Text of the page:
On November 13, Genevieve Briand conducted “COVID-19 Deaths: A Look at U.S. Data,” an online lecture she called a “friendly conversation on a morose topic.” In her presentation, the Johns Hopkins University professor posed a question of little interest to most politicians and media personalities. “How can we say COVID-19 death numbers are concerning,” she wondered, “if we don’t compare them to total death numbers — the numbers that we should expect every year?”
After crunching data from the Centers for Disease Control and Prevention, Briand reached a conclusion that a physicist and regular KIVA listener reached months earlier: As a killer, at least so far, the novel coronavirus is a bit of a bust.
Briand’s analysis began with the observation that however intensely most of us want to ignore it, death is ubiquitous. People die all the time, for all sorts of reasons. For example, about 530 Americans aged 14 or under lose their lives every week. So to get a sense of COVID-19’s true toll, it’s essential to scrutinize what mortality was in previous, comparable periods, and contrast it with the figures for the time of The Rona.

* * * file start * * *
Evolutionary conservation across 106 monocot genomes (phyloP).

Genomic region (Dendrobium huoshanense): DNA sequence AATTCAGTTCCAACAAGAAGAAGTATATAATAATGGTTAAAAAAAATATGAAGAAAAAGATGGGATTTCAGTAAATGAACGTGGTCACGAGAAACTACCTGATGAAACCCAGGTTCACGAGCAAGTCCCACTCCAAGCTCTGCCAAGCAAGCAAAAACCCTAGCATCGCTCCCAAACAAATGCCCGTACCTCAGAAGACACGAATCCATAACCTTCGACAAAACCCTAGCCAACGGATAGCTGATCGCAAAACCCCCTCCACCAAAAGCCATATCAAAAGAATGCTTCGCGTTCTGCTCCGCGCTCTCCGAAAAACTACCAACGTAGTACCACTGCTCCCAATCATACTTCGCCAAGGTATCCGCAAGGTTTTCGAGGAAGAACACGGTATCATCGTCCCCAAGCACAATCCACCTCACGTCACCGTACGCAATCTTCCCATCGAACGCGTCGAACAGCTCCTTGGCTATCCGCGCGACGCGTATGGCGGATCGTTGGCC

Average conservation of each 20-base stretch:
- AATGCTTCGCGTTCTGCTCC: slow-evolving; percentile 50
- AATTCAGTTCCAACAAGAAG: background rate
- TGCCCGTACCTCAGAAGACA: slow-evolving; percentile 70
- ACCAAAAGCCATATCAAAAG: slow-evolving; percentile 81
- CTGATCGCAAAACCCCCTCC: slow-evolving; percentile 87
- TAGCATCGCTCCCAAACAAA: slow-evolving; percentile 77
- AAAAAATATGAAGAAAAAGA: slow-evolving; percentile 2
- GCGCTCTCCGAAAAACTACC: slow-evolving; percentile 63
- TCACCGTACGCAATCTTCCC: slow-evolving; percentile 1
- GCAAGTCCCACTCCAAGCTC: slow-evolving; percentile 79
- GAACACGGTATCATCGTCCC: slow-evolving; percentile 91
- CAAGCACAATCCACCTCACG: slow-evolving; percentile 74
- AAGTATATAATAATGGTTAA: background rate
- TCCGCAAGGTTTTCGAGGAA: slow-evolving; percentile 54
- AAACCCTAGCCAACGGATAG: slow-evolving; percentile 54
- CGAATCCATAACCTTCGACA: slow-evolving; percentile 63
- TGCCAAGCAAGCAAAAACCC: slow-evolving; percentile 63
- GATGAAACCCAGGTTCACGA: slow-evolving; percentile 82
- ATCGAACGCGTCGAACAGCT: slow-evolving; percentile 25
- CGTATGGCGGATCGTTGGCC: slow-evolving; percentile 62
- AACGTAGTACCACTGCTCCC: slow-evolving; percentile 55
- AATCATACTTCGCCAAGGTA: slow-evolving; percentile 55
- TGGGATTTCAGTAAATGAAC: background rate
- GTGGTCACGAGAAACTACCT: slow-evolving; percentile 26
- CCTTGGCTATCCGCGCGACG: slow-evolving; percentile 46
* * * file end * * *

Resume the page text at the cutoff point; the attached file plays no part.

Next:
The first of Briand’s findings was a sign of the strangeness to come. It’s commonly accepted that COVID-19 claims far more elderly than middle-aged and young victims. But as 2020 wore on, and the pandemic intensified, the share of older Americans comprising weekly all-cause deaths did not change to any significant degree. (See chart below.)
When the economist shifted to a survey of total mortality from all causes and in all age groups, from January through September for the years 2014 through 2020, Briand was stunned. She found that for 2020, “death numbers [were] not above normal death numbers,” and thus, there was “no evidence that COVID-19 created any excess death.”